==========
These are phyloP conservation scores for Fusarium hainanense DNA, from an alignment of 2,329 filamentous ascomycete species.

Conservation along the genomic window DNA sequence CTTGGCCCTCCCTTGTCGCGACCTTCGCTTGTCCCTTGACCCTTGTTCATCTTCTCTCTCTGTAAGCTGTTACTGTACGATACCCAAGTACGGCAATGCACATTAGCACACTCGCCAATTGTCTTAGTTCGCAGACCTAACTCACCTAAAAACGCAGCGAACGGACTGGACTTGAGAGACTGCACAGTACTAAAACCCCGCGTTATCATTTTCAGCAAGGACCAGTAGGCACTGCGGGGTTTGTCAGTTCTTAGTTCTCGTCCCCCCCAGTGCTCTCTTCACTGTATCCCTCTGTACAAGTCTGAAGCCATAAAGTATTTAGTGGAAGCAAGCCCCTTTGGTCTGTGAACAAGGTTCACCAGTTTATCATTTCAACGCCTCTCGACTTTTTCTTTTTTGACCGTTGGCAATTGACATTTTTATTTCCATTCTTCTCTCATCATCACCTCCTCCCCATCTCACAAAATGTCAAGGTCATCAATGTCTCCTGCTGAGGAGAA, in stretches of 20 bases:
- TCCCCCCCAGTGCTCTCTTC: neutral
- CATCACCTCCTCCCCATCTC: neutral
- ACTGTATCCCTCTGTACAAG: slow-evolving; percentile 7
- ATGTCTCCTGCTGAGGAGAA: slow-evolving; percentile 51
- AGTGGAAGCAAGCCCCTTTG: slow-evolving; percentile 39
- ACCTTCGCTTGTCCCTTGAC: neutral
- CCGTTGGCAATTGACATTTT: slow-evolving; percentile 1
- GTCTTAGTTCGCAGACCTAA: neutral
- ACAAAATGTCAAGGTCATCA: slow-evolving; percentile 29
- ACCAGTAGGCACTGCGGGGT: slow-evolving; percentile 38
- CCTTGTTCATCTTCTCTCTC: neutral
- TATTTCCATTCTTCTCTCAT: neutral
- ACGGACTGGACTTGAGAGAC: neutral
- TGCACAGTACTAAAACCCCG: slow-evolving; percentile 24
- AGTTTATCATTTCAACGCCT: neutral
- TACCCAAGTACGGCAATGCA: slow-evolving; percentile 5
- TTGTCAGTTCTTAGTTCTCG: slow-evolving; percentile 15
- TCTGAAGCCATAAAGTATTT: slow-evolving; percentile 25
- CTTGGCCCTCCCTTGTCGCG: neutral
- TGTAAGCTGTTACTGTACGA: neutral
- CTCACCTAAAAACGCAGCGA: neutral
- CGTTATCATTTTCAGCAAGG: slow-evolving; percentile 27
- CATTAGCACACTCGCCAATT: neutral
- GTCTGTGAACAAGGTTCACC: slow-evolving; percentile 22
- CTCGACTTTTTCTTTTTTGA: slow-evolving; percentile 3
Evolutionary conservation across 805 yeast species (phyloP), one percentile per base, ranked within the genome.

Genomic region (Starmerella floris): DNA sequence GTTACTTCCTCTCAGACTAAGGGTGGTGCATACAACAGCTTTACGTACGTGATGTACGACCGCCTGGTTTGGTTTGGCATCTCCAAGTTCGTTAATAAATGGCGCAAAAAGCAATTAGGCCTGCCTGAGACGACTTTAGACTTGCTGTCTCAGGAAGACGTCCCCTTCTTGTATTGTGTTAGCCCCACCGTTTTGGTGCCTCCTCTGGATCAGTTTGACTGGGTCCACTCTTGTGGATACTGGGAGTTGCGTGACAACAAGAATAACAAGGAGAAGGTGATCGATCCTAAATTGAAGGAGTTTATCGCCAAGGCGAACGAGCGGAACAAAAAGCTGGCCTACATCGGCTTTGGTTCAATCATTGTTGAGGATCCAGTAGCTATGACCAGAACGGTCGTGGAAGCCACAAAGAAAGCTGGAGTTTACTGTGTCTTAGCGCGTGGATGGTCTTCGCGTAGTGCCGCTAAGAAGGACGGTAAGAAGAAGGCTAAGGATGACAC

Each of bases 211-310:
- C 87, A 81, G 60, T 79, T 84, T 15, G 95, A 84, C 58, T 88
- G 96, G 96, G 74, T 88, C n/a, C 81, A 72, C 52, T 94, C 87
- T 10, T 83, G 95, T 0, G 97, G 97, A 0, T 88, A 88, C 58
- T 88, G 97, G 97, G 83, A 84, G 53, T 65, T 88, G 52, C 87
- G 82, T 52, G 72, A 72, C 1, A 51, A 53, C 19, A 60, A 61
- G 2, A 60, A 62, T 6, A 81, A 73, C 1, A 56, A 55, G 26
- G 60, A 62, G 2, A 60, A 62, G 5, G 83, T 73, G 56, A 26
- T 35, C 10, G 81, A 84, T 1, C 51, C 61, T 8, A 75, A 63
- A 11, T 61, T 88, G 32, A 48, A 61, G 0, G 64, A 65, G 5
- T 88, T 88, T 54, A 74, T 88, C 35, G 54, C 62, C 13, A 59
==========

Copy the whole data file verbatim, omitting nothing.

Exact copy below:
These are phyloP conservation scores for Fusarium hainanense DNA, from an alignment of 2,329 filamentous ascomycete species.

Conservation along the genomic window DNA sequence CTTGGCCCTCCCTTGTCGCGACCTTCGCTTGTCCCTTGACCCTTGTTCATCTTCTCTCTCTGTAAGCTGTTACTGTACGATACCCAAGTACGGCAATGCACATTAGCACACTCGCCAATTGTCTTAGTTCGCAGACCTAACTCACCTAAAAACGCAGCGAACGGACTGGACTTGAGAGACTGCACAGTACTAAAACCCCGCGTTATCATTTTCAGCAAGGACCAGTAGGCACTGCGGGGTTTGTCAGTTCTTAGTTCTCGTCCCCCCCAGTGCTCTCTTCACTGTATCCCTCTGTACAAGTCTGAAGCCATAAAGTATTTAGTGGAAGCAAGCCCCTTTGGTCTGTGAACAAGGTTCACCAGTTTATCATTTCAACGCCTCTCGACTTTTTCTTTTTTGACCGTTGGCAATTGACATTTTTATTTCCATTCTTCTCTCATCATCACCTCCTCCCCATCTCACAAAATGTCAAGGTCATCAATGTCTCCTGCTGAGGAGAA, in stretches of 20 bases:
- TCCCCCCCAGTGCTCTCTTC: neutral
- CATCACCTCCTCCCCATCTC: neutral
- ACTGTATCCCTCTGTACAAG: slow-evolving; percentile 7
- ATGTCTCCTGCTGAGGAGAA: slow-evolving; percentile 51
- AGTGGAAGCAAGCCCCTTTG: slow-evolving; percentile 39
- ACCTTCGCTTGTCCCTTGAC: neutral
- CCGTTGGCAATTGACATTTT: slow-evolving; percentile 1
- GTCTTAGTTCGCAGACCTAA: neutral
- ACAAAATGTCAAGGTCATCA: slow-evolving; percentile 29
- ACCAGTAGGCACTGCGGGGT: slow-evolving; percentile 38
- CCTTGTTCATCTTCTCTCTC: neutral
- TATTTCCATTCTTCTCTCAT: neutral
- ACGGACTGGACTTGAGAGAC: neutral
- TGCACAGTACTAAAACCCCG: slow-evolving; percentile 24
- AGTTTATCATTTCAACGCCT: neutral
- TACCCAAGTACGGCAATGCA: slow-evolving; percentile 5
- TTGTCAGTTCTTAGTTCTCG: slow-evolving; percentile 15
- TCTGAAGCCATAAAGTATTT: slow-evolving; percentile 25
- CTTGGCCCTCCCTTGTCGCG: neutral
- TGTAAGCTGTTACTGTACGA: neutral
- CTCACCTAAAAACGCAGCGA: neutral
- CGTTATCATTTTCAGCAAGG: slow-evolving; percentile 27
- CATTAGCACACTCGCCAATT: neutral
- GTCTGTGAACAAGGTTCACC: slow-evolving; percentile 22
- CTCGACTTTTTCTTTTTTGA: slow-evolving; percentile 3
Evolutionary conservation across 805 yeast species (phyloP), one percentile per base, ranked within the genome.

Genomic region (Starmerella floris): DNA sequence GTTACTTCCTCTCAGACTAAGGGTGGTGCATACAACAGCTTTACGTACGTGATGTACGACCGCCTGGTTTGGTTTGGCATCTCCAAGTTCGTTAATAAATGGCGCAAAAAGCAATTAGGCCTGCCTGAGACGACTTTAGACTTGCTGTCTCAGGAAGACGTCCCCTTCTTGTATTGTGTTAGCCCCACCGTTTTGGTGCCTCCTCTGGATCAGTTTGACTGGGTCCACTCTTGTGGATACTGGGAGTTGCGTGACAACAAGAATAACAAGGAGAAGGTGATCGATCCTAAATTGAAGGAGTTTATCGCCAAGGCGAACGAGCGGAACAAAAAGCTGGCCTACATCGGCTTTGGTTCAATCATTGTTGAGGATCCAGTAGCTATGACCAGAACGGTCGTGGAAGCCACAAAGAAAGCTGGAGTTTACTGTGTCTTAGCGCGTGGATGGTCTTCGCGTAGTGCCGCTAAGAAGGACGGTAAGAAGAAGGCTAAGGATGACAC

Each of bases 211-310:
- C 87, A 81, G 60, T 79, T 84, T 15, G 95, A 84, C 58, T 88
- G 96, G 96, G 74, T 88, C n/a, C 81, A 72, C 52, T 94, C 87
- T 10, T 83, G 95, T 0, G 97, G 97, A 0, T 88, A 88, C 58
- T 88, G 97, G 97, G 83, A 84, G 53, T 65, T 88, G 52, C 87
- G 82, T 52, G 72, A 72, C 1, A 51, A 53, C 19, A 60, A 61
- G 2, A 60, A 62, T 6, A 81, A 73, C 1, A 56, A 55, G 26
- G 60, A 62, G 2, A 60, A 62, G 5, G 83, T 73, G 56, A 26
- T 35, C 10, G 81, A 84, T 1, C 51, C 61, T 8, A 75, A 63
- A 11, T 61, T 88, G 32, A 48, A 61, G 0, G 64, A 65, G 5
- T 88, T 88, T 54, A 74, T 88, C 35, G 54, C 62, C 13, A 59